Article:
The City of Los Angeles is taking on its biggest challenges with data. In the past, it has sought to solve issues of illegal dumping and rising rents with data-focused ideas. Now, LA’s data science team is working to build a more diverse, higher quality police force.
Currently, the LAPD’s racial demographics are not exact but close when it comes to matching the city’s makeup overall, according to Brendan Bailey, data scientist for the City of Los Angeles. However, an aging police force threatens to disrupt that balance.
“Retirements of black officers are on the rise, and not enough are coming through the pipeline,” says Bailey, who presented at the Predictive Analytics Innovation Summit in San Diego recently. “That threatens to further exacerbate race relations.”
Bailey and his team have helped LA address this issue by building a model to predict retirements that factors in age, years in the LAPD, and gender. With 60 percent of African American officers eligible to retire in the next five years, predicting exactly when officers will leave the force can help those on the staffing side know which candidates to target to maintain a representative sample of the population.
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Building Gender Equity
The greatest diversity challenge the LAPD faces is that 80 percent of the force is men. LA’s data science group examined the data along with the LAPD equity work group to identify where female candidates are falling out of the process—looking from recruitment and training to resignation and termination.
What they found was women were not passing the LAPD’s academy at the same rate as their male counterparts. Men were passing at a rate of 87 percent in 2017 while women were passing at just a 68 percent clip, rates that Bailey said were consistent with previous years.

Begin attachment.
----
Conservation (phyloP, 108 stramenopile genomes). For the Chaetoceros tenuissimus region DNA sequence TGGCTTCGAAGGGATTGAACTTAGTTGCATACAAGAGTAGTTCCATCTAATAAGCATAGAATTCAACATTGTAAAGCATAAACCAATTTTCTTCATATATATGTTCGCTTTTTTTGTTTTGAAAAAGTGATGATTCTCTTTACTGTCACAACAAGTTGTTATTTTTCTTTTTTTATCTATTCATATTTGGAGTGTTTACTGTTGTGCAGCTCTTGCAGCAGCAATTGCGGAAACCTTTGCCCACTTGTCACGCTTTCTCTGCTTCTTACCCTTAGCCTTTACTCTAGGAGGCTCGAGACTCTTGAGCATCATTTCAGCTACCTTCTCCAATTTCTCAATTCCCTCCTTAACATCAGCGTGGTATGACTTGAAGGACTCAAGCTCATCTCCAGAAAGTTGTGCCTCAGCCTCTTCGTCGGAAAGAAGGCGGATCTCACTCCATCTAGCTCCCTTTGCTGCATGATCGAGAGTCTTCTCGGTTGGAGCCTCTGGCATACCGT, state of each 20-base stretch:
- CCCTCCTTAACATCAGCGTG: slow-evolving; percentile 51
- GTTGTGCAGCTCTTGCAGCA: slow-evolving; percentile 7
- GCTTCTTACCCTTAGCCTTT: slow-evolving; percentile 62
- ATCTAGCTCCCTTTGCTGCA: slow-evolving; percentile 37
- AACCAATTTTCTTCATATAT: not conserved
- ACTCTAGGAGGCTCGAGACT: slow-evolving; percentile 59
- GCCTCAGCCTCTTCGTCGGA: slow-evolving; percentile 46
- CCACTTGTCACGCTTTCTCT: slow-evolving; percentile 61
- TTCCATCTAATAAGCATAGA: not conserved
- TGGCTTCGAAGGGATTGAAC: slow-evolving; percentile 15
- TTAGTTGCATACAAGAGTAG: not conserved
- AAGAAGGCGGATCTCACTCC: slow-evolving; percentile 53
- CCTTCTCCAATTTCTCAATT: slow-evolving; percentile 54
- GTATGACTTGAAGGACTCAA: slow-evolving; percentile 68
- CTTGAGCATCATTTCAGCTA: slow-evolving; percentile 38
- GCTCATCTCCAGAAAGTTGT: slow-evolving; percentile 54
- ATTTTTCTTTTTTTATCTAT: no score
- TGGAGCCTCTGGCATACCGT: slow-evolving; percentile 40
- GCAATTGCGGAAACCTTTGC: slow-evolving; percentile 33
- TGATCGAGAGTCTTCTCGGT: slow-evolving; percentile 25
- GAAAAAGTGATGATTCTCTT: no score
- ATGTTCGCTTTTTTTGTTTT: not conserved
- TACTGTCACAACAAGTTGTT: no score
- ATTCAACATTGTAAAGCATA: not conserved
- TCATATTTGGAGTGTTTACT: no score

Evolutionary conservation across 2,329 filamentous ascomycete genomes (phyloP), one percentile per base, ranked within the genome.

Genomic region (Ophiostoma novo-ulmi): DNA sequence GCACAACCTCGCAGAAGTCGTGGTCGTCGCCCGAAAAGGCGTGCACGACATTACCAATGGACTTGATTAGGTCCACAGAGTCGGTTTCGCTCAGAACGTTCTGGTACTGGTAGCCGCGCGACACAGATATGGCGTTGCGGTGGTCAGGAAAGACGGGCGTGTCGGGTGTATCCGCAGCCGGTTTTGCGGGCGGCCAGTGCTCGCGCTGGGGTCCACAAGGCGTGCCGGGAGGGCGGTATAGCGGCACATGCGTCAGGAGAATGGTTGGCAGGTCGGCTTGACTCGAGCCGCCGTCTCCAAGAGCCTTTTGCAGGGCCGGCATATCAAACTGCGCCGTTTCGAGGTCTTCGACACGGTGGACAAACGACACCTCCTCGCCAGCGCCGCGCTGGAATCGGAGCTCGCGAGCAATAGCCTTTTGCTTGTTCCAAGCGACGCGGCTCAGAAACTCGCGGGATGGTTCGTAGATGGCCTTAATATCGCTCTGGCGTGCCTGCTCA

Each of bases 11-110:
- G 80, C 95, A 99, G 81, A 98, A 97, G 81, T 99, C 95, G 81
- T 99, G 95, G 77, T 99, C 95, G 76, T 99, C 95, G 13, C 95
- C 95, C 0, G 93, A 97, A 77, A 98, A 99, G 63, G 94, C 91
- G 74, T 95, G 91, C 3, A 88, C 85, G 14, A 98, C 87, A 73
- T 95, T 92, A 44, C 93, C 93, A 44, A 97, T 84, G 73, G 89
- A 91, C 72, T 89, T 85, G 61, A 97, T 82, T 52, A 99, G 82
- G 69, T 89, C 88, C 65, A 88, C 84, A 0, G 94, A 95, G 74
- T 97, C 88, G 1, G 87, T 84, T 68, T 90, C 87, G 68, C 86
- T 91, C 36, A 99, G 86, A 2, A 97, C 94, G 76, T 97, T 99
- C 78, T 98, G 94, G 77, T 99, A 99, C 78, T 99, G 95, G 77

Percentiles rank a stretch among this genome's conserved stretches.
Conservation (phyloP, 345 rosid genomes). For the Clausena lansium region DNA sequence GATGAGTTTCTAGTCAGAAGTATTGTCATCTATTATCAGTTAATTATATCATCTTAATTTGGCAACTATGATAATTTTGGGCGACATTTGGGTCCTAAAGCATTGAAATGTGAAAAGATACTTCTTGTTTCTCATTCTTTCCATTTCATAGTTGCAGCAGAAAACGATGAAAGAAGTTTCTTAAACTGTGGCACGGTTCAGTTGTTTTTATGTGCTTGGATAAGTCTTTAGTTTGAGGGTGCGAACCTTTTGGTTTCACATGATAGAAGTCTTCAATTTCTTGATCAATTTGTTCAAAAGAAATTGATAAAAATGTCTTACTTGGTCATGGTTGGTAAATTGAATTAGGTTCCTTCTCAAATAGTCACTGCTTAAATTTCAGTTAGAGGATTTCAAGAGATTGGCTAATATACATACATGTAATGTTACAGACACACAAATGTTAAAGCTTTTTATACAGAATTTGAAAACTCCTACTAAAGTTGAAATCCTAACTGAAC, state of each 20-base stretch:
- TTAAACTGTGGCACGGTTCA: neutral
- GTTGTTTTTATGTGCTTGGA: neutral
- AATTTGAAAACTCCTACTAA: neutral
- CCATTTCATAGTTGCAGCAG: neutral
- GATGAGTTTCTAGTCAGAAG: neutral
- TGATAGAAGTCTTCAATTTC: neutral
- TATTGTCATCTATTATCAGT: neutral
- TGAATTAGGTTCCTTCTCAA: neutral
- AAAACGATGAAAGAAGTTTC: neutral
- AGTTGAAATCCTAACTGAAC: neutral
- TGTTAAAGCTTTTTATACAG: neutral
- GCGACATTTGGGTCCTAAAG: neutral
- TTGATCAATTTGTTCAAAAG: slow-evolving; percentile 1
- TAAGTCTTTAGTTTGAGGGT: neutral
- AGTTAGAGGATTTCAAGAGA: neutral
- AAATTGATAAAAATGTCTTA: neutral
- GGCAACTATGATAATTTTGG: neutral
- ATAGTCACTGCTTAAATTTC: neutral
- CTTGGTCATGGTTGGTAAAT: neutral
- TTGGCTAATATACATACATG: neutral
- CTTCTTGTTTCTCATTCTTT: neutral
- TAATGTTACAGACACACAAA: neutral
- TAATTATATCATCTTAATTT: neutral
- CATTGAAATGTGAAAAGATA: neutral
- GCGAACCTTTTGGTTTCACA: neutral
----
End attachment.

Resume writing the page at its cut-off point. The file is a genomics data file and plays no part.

Digging further into the data to find root causes, Bailey identified that 13 percent of women failed due to the weapons test, while 8.5 percent resigned because they felt physically unprepared.
“That sparked us on what to do,” says Bailey. “We’ve had ideas such as psychologists giving classes on anxiety relief, weapons training programs before the academy, and distributed preparatory materials.”
The nationwide percentage of female police officers was around 12 percent at the end of 2016, according to an FBI report. Looking at that number, the City of Los Angeles is ahead of most of its counterparts in terms of gender equity. So, the effort of making the police force not only more appealing to women, but a place where they can thrive, will be a challenge for the LAPD—albeit an important one.
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Not Just Diversity, But Efficiency
The City of Los Angeles doesn’t want diversity for diversity’s sake. Its ultimate goal is to find the intersection of quality and quantity—having qualified police officers rather than just more police officers.
That’s especially important for handling major events—such as the Olympics in 2028. Bailey says the LAPD wants to build an efficient police force so that has the resources to hire more officers and be flexible when needed.
“We want to identify candidates who feel they have a calling, as well as diverse candidates that are representative of our city,” says Bailey.
Why ASUG Members Should Care
Nearly every organization is facing the challenge of building a more diverse workforce, so the LAPD’s story should ring true for many companies. Staffing and human resources seems to be the last frontier for analytics in many cases, but the City of Los Angeles shows that data science can help identify specific areas where improvements can be made with efficiency in mind.